Wednesday, September 26, 2012

More Than Just Writing

If you haven't heard or noticed that the world of publishing has been changing at lightning speed, then you probably aren't a writer.  Or even a reader.  Or you live in a cave somewhere near Outer Mongolia.  More opportunities to find a home for your book---your baby or even baby-of-the-moment---keep opening up every day.

Those lightning-fast changes affect more than the Who and Where and even the How of our writing. There have always been additional things that are needed before a book hits the shelves. The MORES of writing are growing by leaps and bounds, too. They include the social media, the cover art, the revisions, the bios, the galleys, the promo, and the what-will-I-work-on-next, just to name a few.  For those who are self- or indie-publishing, there may be the formatting, the uploading, and the tricks of salesmanship to get on the Top Whatever list.

As writers, our main goal is to get our books, the stories of our heart, into the hands of readers---as many hands as fast as we can.  The two most significant reasons for that are:

  • We want to share our dreams and tales with others
  • We want to make money with our writing
Even a baby wants attention and praise, and that's really what that sharing boils down to.  Sharing isn't necessarily altruistic.  We're human.  We want others to like us and like what we do.  Let's face it, if all we got from sharing was negative return, we wouldn't do it and we might very well give up writing...or at least keep our writing to ourselves.  (Diaries and journals, anyone?) 

For most of us, writing is a business or we hope it will be.  While it may be true that in the beginning our writing was selfish and only for us to enjoy, the moment we give it to someone else, we're looking for a positive return.  For instance, I've been writing for as long as I've been able to string words together that made sense.  Diaries and journals at first, of course, which were not shared.  Not ever!  I wrote plays in grade school.  One look at my bio will tell you that I wanted to share those and how I went about it.  When I began writing later on in life, sharing or even selling a book wasn't my goal.  Not at first.  I wanted nothing more than to see if it was as much fun as I thought it might be and to prove to myself that I could actually write a complete book.  It didn't take long before I started wondering if there might be a miracle in my future.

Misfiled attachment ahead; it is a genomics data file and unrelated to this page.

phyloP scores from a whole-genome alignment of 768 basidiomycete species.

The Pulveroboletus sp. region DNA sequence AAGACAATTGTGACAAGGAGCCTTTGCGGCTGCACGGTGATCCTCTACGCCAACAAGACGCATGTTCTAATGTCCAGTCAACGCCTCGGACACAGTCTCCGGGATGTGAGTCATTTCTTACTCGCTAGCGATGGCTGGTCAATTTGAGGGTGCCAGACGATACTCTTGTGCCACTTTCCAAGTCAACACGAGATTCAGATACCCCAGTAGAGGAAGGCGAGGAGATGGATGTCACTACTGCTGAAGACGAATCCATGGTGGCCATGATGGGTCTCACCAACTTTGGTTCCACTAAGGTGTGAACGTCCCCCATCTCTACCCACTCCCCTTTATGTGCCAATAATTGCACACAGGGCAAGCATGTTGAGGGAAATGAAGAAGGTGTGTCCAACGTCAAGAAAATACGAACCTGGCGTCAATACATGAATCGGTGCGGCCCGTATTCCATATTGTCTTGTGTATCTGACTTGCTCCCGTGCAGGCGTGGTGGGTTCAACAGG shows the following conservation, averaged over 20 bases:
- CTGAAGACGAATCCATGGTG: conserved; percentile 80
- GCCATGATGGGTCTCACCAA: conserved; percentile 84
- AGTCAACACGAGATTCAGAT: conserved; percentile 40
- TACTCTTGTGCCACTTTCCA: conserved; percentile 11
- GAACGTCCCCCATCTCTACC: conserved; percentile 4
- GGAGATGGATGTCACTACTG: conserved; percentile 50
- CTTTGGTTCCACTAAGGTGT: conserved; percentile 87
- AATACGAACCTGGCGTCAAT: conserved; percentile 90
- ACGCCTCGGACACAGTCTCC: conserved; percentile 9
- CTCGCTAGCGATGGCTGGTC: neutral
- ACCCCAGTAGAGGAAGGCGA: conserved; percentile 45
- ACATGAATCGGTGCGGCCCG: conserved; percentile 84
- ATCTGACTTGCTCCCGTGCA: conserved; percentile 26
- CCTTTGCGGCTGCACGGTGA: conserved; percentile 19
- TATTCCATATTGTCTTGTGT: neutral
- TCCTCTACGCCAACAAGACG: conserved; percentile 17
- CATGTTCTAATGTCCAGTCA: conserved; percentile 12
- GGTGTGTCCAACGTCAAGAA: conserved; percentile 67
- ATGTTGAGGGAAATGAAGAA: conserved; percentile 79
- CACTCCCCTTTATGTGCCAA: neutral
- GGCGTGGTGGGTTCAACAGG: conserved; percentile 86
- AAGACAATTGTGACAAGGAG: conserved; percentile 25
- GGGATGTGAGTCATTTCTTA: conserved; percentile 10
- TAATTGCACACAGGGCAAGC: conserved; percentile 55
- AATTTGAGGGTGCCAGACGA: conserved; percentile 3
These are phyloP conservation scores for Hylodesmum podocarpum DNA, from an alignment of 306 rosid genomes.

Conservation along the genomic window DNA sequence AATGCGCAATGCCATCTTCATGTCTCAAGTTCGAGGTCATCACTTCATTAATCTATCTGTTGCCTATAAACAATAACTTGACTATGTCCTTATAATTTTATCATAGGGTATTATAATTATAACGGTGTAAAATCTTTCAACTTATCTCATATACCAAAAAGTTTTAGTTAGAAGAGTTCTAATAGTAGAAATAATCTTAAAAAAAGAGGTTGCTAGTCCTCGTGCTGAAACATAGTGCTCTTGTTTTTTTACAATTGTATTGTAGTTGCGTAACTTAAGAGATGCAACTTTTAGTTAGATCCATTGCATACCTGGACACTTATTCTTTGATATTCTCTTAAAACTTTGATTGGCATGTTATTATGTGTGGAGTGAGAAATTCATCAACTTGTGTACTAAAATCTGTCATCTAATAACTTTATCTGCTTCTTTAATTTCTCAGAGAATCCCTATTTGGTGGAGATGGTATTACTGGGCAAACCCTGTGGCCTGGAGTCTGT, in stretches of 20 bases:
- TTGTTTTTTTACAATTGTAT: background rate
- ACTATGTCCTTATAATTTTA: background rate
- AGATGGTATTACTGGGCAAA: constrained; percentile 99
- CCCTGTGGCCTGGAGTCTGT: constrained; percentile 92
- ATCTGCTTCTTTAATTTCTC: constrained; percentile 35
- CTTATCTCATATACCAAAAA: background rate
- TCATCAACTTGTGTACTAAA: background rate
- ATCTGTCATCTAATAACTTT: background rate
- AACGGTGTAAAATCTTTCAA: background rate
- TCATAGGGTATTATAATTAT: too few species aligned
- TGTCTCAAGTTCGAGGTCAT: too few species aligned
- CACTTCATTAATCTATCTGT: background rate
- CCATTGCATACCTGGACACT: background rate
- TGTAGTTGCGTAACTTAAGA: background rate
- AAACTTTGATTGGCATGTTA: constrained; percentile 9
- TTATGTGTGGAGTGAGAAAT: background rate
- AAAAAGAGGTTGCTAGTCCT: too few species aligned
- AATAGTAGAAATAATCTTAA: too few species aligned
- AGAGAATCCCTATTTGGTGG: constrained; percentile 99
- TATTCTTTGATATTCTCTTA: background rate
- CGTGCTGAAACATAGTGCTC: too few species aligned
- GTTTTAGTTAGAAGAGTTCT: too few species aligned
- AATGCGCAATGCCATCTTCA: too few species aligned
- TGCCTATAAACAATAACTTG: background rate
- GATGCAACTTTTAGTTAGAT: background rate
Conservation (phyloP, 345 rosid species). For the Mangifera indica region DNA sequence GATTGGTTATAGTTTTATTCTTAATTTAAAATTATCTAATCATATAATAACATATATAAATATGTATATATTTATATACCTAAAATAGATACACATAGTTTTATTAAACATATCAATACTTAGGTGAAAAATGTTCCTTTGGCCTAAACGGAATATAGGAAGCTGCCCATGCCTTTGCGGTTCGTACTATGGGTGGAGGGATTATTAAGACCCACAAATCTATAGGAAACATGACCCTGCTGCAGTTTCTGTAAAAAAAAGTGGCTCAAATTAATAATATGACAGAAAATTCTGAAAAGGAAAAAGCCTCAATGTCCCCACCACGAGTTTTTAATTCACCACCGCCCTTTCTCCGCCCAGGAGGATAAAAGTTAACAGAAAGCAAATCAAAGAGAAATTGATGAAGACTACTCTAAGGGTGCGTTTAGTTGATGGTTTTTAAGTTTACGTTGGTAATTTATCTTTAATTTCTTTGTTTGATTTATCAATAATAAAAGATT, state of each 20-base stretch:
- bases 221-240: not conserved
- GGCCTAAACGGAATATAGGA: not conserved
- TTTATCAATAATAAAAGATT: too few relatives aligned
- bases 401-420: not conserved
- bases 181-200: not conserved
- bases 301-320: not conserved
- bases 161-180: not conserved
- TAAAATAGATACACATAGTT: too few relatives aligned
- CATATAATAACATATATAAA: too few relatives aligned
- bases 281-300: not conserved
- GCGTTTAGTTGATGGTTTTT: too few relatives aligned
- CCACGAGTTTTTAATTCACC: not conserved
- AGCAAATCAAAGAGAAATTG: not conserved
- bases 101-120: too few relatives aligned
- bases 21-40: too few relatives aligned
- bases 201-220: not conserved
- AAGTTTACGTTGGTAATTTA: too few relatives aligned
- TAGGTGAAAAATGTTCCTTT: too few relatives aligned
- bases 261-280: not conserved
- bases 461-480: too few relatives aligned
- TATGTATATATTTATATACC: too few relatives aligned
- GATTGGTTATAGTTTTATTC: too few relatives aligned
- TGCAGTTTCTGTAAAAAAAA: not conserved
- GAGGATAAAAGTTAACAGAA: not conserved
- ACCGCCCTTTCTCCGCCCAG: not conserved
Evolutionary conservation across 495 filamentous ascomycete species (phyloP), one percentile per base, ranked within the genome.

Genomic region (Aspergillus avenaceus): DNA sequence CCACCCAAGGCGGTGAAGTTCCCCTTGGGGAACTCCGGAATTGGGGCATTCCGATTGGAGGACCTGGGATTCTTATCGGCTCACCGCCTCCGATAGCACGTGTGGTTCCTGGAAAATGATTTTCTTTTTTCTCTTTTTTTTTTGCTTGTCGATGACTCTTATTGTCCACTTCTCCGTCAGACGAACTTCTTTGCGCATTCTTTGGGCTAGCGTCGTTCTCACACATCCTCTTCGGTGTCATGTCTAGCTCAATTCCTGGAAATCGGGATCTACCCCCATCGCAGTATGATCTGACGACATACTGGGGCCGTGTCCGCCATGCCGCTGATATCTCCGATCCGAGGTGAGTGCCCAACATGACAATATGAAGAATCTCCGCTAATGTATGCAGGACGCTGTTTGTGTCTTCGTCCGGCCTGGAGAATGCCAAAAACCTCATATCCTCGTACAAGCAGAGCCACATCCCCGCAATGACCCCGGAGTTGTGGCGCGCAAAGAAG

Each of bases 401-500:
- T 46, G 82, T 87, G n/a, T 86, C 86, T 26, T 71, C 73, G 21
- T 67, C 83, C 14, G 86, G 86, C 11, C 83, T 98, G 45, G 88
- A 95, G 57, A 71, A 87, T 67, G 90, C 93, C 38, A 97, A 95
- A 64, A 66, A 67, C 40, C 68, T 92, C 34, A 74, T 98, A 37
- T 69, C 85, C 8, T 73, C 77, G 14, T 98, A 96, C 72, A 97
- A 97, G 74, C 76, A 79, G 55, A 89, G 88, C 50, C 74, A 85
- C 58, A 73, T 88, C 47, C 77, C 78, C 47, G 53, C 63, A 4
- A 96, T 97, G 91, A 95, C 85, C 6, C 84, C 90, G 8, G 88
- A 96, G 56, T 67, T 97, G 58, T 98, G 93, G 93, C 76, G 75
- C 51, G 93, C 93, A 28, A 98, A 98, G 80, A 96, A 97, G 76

So now we're writing.  We're hoping to share or we have moved on to sharing our gift with others.  And I say "gift" because that's what I believe it is.  I also believe everyone has a gift, but that's for a future blog. :)  Maybe we've sold or published our first book or even our tenth or our twentieth or even more.  We're writers and writing is what we do.  But it isn't the only thing we do.  Even before a book is finished, there are other things that must be done.
  • Revisions & Galleys - None of us are perfect.  Even after going through a manuscript multiple times, there will be words and phrases that need to be changed, removed or simply cleaned up.  HINT:  Don't fall in love with your words too much.